Beale streets ‘em with incredible ‘Tahs ride
From a schoolboy sensation to the equal most capped Waratah of all time, Kurtley Beale has never walked the traditional path.
Controversies, form slumps, extreme flashes of brilliance, match-winning plays, a Super Rugby trophy and trailblazing the way for modern-day indigenous players.
"Throughout my career I've experienced as many lows as highs, there's been a real big rollercoaster ride there," Beale told Rugby Central.
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"Every low that I've hit really knocked me around. I had to take a step back and really have a look at what I was doing in life. Those hiccups allowed me to be better.
"Looking back, every little hiccup I had, those were the learnings that allowed me to make sure I wasn't doing things again the way I did back then. I'm not the most perfect human being out there.
"I'm not making excuses for myself, but those experiences allowed me to really understand the impact I have on people around me; my work, my family, my teammates.
"And those situations allowed me to grow and make sure I was a better person."
Beale is a rarity.
The most brilliantly gifted players - think Carlos Spencer, Quade Cooper and Rupeni Caucaunibuca - do not also top "most capped" lists.
The flash burns out too quickly. But on Sunday against the Brumbies in Canberra, Beale will equal retired prop Benn Robinson at the top of the Tahs' list with 148 Super Rugby games.
The pair won the 2014 premiership together against the Crusaders; Beale at inside centre against Dan Carter, Robinson at loose-head scrummaging against Owen Franks.
"On the field he was one of the silkiest props I've played with, he certainly had the ball skills of a five-eighth," Beale said of Robinson.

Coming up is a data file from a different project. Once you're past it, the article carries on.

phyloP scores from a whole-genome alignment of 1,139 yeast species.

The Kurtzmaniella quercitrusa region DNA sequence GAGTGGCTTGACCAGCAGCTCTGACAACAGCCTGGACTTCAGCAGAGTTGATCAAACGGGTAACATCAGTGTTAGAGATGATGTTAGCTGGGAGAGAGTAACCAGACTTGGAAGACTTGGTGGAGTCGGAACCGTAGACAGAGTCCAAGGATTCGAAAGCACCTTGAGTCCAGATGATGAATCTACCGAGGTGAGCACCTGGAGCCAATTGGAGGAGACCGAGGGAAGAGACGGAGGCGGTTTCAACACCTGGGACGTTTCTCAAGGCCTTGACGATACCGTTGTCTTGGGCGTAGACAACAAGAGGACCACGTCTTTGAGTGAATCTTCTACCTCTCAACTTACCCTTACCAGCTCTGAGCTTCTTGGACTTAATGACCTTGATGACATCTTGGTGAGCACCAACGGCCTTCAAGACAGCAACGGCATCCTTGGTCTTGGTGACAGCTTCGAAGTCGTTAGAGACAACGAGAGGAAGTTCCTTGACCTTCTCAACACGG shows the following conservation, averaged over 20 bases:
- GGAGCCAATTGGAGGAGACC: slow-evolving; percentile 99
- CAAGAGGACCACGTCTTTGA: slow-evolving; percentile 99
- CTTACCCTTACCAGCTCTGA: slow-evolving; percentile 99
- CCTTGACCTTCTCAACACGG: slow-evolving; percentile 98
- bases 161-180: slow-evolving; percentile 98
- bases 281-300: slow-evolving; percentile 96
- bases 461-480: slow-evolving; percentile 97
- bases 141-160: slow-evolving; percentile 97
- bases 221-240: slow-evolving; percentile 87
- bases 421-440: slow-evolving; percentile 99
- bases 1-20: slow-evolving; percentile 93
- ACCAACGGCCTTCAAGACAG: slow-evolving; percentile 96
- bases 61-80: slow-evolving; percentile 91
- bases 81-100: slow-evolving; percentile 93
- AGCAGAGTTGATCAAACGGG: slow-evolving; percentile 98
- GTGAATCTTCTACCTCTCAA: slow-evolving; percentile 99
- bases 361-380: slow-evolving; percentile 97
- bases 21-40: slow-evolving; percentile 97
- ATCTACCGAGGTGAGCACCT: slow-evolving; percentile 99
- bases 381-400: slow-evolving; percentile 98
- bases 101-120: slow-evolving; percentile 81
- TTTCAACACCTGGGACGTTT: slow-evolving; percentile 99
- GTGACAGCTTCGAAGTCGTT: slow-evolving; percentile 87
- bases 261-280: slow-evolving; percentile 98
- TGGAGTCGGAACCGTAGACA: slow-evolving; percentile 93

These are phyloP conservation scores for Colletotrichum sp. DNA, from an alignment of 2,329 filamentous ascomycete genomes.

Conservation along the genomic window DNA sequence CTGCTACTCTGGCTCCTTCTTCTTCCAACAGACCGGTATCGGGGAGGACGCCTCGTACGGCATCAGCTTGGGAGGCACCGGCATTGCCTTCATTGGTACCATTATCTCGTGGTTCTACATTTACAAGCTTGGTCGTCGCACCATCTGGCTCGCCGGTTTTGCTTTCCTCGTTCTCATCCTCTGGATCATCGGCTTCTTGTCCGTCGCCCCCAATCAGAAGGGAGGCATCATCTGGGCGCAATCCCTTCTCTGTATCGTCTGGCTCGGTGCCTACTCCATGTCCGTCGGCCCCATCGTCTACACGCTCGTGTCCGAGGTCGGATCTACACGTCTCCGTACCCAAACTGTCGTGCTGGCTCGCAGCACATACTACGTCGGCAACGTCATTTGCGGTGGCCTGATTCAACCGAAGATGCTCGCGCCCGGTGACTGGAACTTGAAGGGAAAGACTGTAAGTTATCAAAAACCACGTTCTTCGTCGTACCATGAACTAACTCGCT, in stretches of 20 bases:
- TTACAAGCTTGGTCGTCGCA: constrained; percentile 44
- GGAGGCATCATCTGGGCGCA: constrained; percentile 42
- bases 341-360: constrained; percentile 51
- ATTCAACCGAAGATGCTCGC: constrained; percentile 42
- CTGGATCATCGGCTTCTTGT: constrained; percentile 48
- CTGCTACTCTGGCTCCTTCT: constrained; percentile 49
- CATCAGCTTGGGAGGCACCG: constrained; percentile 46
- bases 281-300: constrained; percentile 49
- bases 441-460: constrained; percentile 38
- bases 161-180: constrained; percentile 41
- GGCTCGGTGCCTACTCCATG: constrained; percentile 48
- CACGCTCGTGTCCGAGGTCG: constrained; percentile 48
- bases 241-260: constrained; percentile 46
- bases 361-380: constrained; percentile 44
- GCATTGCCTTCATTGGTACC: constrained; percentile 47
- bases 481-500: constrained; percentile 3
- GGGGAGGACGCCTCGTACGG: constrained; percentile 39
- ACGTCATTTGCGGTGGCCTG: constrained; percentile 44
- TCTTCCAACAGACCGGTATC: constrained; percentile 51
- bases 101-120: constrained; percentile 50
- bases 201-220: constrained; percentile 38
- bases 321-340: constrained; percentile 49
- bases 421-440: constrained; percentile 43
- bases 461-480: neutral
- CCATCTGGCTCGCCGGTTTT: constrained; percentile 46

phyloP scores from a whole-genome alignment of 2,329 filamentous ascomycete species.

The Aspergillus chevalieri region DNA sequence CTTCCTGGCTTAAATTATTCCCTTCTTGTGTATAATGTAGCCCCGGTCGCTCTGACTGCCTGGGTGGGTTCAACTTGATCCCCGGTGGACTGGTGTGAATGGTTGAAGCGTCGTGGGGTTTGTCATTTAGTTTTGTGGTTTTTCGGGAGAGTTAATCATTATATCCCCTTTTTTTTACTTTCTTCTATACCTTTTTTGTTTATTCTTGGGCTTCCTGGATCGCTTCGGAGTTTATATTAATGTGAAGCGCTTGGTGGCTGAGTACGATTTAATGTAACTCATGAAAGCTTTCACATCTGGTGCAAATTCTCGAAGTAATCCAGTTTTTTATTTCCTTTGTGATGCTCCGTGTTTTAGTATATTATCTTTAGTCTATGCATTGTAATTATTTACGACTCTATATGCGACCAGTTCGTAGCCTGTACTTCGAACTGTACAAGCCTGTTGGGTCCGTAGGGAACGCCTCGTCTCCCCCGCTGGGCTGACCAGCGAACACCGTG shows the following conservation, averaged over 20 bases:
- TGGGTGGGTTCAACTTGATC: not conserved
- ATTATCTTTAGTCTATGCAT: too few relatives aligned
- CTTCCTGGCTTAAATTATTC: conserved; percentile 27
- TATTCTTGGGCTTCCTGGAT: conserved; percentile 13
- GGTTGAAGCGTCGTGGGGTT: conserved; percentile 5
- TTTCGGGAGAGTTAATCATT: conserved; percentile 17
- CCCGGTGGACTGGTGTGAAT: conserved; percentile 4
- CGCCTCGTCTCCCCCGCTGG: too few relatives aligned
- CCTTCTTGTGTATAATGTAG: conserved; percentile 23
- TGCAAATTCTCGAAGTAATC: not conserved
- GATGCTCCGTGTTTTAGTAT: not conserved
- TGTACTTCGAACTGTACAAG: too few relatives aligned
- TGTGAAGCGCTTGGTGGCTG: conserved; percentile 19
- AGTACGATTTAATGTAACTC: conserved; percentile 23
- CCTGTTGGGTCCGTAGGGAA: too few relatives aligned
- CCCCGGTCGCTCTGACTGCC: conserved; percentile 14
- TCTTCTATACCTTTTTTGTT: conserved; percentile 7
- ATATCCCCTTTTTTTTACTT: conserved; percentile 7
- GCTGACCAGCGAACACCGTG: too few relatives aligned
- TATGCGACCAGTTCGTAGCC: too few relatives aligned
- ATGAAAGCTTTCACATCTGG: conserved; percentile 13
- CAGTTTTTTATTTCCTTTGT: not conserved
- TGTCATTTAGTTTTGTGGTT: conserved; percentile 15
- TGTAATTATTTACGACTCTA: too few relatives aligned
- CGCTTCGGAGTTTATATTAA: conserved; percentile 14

"He always delivered big moments in the game when we needed, he always stood up.
"He's just an all-round good bloke, one of the most likeable characters in the team.
"And 'Cat' was always like a big brother to me, so it's pretty crazy to think I'll be equalling his record this weekend for most capped Waratah."
Beale will join French club Racing Metro after this season, ending a Super Rugby career that began in 2007.
Now 31, the mercurial playmaker can reflect on his journey with a wisdom that can only transpire by transforming from a boy into a man inside the sky-blue jersey.
"There's so many proud moments in your career, when you come to the back end of it you mature and you understand the opportunities we have as professional athletes, it's extraordinary," Beale said.
"The journey of a rugby player, I'm blessed to be a part of because it's definitely turned me into the person I am today, it's given me so many different outlooks on life."
"As a player you want to be part of a legacy, of what your team can leave behind for the next generation.
"But I think as a player, you also want to leave your own legacy and what you can offer a team and leave a little bit of something for the next generation of player in my position to rub off on and influence and give them a bit of inspiration to continue wearing the sky blue jersey and Wallaby jersey, because that was the impact I (felt) when I was coming through the ranks and those players had that effect on me."
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